Parika Back residents still not able to access potable water

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By Lakhram Bhagirat

The World Health Organisation (WHO) estimates that just over 700 million people are without access to potable water, making them more prone to contracting waterborne diseases.

In the Parika Back, East Bank Essequibo (EBE) area, access to potable water seems to the root of a number of hardships for residents there. The residents there have been without access to water for years now and despite having all the infrastructure, they are yet to receive connections from the Guyana Water Incorporated (GWI).

The canal which the residents use for washing and cleaning

The residents are contending that GWI laid pipes in the community over three years ago but for some reason, the water body did not complete the project. GWI stopped the project at the Parika Back Primary School and residents living beyond that area were not given a reason why they cannot have access to the potable water.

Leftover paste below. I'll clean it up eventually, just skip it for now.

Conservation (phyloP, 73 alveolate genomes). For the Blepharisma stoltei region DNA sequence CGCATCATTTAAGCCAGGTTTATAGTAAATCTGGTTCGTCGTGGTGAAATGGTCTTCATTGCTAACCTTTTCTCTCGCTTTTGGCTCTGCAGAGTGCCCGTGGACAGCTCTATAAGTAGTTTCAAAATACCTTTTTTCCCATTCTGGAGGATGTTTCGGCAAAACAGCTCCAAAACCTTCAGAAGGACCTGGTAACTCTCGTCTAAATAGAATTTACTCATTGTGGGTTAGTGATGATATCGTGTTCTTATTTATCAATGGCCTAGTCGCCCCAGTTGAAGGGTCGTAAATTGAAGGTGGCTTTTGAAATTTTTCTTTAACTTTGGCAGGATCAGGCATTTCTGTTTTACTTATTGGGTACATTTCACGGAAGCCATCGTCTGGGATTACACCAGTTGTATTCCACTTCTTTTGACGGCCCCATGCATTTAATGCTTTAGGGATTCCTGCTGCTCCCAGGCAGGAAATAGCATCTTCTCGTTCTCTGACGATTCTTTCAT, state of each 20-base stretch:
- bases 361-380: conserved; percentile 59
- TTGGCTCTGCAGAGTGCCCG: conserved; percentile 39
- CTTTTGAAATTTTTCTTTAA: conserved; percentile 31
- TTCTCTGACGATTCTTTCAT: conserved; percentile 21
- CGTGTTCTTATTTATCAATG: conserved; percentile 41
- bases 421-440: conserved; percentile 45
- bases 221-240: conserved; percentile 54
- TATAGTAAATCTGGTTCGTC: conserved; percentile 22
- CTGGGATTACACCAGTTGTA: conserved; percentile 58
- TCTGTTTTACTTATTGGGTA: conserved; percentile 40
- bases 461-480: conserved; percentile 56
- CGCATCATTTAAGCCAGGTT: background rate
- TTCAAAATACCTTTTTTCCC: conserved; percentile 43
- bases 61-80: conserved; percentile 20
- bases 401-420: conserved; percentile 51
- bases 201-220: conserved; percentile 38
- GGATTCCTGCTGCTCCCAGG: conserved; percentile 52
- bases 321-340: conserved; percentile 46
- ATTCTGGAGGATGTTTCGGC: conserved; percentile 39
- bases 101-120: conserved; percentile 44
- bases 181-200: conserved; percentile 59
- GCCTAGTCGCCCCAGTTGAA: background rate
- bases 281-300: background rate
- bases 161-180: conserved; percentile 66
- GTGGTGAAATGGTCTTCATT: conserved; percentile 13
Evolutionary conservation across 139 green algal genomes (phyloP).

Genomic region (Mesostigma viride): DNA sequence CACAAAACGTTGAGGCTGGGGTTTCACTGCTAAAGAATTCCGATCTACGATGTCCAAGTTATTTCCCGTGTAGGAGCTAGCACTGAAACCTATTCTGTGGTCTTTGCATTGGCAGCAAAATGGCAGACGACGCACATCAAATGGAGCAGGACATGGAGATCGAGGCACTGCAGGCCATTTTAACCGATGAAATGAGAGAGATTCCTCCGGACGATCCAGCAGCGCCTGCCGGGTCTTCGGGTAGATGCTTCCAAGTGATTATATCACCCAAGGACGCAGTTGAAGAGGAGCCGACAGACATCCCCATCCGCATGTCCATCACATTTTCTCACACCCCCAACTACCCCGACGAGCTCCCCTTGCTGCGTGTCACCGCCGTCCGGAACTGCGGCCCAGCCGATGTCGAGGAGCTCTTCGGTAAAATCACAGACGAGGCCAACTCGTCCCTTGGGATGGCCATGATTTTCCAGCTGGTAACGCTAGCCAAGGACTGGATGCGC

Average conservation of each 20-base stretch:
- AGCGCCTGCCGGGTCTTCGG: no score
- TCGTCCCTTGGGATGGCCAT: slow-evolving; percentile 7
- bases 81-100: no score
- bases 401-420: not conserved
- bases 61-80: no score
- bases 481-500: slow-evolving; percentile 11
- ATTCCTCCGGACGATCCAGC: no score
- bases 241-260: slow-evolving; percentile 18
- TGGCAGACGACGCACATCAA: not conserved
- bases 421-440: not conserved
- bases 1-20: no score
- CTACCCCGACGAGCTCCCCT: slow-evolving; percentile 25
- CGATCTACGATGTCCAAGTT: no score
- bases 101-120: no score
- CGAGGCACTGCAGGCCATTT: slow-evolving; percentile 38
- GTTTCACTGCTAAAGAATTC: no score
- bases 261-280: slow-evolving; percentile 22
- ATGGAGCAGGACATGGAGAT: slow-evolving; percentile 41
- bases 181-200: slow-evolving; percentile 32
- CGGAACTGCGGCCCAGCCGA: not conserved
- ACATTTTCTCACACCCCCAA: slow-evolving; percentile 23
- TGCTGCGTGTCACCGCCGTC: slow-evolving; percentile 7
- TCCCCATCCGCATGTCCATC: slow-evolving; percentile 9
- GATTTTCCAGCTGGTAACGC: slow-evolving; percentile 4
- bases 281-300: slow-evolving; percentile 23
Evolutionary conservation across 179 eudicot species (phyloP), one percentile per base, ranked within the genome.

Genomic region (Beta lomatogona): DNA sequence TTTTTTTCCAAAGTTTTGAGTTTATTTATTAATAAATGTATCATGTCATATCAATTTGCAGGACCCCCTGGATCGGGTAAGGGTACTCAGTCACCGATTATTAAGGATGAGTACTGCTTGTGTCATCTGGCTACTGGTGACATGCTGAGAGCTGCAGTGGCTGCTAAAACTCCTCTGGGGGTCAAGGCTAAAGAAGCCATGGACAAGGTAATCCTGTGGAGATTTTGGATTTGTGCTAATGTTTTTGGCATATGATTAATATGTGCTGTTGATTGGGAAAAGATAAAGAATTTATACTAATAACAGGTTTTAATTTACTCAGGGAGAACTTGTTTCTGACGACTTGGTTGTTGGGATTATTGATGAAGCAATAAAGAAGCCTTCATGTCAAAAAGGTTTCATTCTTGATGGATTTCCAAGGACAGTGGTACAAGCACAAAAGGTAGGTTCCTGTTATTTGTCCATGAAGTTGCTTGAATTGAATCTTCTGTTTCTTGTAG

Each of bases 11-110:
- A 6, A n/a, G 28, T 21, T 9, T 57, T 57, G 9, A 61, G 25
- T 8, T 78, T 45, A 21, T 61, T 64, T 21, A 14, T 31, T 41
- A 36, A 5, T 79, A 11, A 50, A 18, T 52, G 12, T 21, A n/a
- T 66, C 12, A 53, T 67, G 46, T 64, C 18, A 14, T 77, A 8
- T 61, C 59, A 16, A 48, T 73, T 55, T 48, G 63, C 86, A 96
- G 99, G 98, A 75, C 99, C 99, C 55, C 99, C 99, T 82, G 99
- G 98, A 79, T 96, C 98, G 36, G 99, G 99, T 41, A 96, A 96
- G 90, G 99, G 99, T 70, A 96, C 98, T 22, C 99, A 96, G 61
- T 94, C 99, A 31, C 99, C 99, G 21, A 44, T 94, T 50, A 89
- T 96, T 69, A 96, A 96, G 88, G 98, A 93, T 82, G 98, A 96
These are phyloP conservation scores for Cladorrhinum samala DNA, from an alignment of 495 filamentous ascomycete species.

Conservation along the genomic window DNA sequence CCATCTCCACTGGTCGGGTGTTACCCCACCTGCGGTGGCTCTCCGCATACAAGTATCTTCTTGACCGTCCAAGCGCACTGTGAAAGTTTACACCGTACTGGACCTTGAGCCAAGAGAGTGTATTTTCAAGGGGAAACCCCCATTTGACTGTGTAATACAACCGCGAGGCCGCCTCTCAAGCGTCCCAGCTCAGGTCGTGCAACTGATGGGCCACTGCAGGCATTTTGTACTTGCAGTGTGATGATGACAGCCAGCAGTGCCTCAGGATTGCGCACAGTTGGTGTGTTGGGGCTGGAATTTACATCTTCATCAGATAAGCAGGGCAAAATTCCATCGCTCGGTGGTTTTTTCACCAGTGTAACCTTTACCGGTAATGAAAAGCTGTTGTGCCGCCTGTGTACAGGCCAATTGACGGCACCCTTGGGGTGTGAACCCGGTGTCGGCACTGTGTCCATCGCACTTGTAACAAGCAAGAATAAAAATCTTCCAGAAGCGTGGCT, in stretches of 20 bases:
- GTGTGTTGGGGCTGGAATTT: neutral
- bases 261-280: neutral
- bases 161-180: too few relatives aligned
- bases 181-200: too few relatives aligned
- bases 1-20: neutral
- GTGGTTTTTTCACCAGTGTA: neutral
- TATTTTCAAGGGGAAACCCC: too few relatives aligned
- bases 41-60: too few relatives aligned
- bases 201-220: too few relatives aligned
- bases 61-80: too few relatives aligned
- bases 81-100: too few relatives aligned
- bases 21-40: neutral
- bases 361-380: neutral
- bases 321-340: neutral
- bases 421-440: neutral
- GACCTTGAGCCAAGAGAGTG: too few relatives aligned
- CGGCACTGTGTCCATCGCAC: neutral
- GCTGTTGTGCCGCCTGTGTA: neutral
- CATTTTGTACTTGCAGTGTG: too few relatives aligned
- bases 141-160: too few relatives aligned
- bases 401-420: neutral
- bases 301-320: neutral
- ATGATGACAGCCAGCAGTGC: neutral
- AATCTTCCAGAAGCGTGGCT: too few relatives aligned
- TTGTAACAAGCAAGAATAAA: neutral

“I am hoping that we get the water. Them ah keep promise you steady, steady and nothing coming down as yet…then do half of the area and block off the other half and a tell we to go apply. Plenty people done apply long time now and nothing nah happen,” the father stated.However, even the residents who have access to water lines are experiencing issues with very little relief by GWI.

Surendra Persaud has been living in the Parika Back area for 35 years now and all his life he has been hearing of promises to get them water. Over two years ago he felt as though their issues would be addressed with the promise of potable water access. Persaud and a lot of the residents there signed up to access water when they saw water lines being put down.

However, to date they have not heard anything else, rather they have more questions than answers.

Persaud, like many of the Parika Back residents, would use water from the main drainage canal to do the washing and cleaning while rainwater would be used for cooking. The families also would spend thousands of dollars on bottled water for drinking and cooking – whenever the rainwater runs out.